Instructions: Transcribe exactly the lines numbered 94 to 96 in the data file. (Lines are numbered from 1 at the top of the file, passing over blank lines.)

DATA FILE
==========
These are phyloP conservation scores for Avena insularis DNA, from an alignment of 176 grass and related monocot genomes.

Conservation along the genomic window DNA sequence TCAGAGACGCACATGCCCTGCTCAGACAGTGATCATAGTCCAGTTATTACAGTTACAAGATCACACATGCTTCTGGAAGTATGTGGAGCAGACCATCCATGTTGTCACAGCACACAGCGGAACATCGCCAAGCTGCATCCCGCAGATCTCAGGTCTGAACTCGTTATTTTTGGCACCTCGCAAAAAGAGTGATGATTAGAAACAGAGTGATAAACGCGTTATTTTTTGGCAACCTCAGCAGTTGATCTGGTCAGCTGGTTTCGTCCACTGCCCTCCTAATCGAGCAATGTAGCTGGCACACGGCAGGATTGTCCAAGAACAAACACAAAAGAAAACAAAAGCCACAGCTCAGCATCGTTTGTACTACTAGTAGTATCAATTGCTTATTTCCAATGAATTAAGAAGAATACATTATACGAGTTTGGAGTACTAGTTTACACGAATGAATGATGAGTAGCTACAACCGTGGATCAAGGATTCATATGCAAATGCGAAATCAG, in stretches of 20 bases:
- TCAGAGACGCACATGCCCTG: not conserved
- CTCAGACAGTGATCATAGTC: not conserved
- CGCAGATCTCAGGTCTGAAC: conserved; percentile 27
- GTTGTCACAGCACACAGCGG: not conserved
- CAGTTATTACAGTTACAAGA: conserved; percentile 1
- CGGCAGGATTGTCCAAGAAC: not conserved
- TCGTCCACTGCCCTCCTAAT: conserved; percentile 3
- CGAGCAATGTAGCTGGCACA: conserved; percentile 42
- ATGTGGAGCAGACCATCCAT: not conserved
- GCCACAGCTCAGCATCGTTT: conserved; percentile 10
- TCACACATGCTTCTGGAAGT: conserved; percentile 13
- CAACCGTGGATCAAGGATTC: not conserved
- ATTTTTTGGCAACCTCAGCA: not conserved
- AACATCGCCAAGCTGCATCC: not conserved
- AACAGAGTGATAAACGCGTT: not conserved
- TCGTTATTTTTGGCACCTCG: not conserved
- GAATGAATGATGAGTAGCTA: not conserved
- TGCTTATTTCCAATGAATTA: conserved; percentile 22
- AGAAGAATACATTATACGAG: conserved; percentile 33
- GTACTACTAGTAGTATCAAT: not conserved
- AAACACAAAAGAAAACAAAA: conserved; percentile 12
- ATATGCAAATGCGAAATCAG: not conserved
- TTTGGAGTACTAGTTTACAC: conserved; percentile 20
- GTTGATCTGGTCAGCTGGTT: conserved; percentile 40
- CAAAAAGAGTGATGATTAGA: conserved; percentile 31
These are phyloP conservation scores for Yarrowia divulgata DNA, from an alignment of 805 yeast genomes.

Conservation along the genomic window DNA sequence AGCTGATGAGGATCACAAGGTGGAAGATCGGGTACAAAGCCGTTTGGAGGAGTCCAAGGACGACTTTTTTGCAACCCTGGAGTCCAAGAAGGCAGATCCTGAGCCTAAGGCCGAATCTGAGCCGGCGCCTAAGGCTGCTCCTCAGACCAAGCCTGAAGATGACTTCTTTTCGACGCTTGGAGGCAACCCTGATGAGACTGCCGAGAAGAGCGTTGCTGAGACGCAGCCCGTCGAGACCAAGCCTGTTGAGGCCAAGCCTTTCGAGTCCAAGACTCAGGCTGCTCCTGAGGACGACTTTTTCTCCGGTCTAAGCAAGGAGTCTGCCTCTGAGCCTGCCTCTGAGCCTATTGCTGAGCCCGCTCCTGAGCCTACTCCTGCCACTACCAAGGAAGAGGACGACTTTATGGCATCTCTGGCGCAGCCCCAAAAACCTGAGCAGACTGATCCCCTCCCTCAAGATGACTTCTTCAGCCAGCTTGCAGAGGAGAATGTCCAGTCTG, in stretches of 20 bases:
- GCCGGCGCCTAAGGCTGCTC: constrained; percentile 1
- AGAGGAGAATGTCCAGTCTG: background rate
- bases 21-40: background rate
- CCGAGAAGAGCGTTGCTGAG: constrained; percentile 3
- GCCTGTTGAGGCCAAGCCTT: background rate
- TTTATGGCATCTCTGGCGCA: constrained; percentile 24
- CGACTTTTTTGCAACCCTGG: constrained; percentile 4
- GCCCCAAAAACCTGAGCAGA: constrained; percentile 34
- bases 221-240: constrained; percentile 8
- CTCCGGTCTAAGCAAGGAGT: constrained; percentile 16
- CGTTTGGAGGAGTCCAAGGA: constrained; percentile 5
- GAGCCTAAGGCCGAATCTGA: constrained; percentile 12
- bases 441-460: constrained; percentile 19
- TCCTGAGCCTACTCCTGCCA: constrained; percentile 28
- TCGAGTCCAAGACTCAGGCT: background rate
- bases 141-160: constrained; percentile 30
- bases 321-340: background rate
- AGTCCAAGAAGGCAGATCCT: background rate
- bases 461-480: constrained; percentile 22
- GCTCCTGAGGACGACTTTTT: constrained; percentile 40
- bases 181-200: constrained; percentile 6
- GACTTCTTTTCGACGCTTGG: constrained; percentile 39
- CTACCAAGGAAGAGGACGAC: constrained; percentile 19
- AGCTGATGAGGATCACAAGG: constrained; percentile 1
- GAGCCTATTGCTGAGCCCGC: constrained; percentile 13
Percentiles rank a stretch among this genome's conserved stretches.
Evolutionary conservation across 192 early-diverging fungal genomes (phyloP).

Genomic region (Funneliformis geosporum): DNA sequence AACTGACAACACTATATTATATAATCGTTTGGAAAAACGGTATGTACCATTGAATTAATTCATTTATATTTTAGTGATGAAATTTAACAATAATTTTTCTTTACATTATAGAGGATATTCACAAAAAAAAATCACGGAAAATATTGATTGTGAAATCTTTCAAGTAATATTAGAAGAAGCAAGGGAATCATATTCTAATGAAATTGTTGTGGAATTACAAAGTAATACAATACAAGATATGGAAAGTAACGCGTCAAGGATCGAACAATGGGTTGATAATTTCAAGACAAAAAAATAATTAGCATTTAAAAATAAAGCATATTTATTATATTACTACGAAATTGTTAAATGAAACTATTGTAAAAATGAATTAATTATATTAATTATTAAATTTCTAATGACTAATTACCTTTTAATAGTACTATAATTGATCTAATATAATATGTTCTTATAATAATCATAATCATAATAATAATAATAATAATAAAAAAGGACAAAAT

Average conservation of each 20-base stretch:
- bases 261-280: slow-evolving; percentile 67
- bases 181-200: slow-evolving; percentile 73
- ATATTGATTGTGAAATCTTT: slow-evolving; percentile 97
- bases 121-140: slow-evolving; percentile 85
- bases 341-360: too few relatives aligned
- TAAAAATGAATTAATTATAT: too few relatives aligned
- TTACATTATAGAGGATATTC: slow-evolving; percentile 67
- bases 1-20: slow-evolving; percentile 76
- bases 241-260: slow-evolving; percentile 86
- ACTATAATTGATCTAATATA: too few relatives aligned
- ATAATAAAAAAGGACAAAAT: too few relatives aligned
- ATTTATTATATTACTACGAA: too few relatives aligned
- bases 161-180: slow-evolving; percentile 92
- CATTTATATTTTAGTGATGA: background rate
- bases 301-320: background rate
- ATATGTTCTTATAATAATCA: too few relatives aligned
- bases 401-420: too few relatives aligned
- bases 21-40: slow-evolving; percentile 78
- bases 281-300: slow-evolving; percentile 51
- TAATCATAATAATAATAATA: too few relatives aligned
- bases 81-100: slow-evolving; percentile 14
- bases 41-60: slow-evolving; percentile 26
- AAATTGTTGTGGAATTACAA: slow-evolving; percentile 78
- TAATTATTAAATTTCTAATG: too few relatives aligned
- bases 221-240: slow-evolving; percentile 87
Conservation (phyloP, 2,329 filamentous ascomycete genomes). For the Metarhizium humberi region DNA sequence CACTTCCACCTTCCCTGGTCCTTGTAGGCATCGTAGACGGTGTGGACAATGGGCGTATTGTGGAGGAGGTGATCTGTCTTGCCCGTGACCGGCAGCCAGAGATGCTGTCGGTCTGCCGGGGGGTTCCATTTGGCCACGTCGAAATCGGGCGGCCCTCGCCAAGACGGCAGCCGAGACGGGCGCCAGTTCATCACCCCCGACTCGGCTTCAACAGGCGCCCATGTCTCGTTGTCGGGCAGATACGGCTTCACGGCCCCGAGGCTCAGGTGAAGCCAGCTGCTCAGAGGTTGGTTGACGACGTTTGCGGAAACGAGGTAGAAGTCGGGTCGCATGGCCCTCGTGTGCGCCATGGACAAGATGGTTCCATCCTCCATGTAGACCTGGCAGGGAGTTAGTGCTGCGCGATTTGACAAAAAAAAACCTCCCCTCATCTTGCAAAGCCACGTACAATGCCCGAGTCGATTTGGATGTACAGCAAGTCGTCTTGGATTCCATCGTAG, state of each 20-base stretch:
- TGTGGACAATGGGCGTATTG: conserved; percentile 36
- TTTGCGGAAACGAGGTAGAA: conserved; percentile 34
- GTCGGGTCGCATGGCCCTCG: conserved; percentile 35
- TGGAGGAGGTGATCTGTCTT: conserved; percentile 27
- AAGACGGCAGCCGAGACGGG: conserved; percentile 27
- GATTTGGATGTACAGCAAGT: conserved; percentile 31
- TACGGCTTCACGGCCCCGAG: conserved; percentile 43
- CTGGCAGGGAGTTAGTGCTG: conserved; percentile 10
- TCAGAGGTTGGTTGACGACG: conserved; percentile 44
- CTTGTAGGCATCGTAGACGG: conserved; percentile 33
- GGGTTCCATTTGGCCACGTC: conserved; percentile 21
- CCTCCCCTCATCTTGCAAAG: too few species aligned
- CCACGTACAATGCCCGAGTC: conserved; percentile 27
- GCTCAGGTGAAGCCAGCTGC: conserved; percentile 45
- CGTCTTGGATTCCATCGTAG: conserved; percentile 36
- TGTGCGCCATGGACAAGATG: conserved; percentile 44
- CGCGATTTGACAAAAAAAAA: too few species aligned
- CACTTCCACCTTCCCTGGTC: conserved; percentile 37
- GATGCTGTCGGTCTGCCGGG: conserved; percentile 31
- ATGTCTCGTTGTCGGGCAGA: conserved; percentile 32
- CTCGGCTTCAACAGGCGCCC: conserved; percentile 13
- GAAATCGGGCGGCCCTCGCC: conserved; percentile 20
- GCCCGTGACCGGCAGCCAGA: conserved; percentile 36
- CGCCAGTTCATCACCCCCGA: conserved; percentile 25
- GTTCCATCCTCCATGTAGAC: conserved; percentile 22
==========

- CTTGTAGGCATCGTAGACGG: conserved; percentile 33
- GGGTTCCATTTGGCCACGTC: conserved; percentile 21
- CCTCCCCTCATCTTGCAAAG: too few species aligned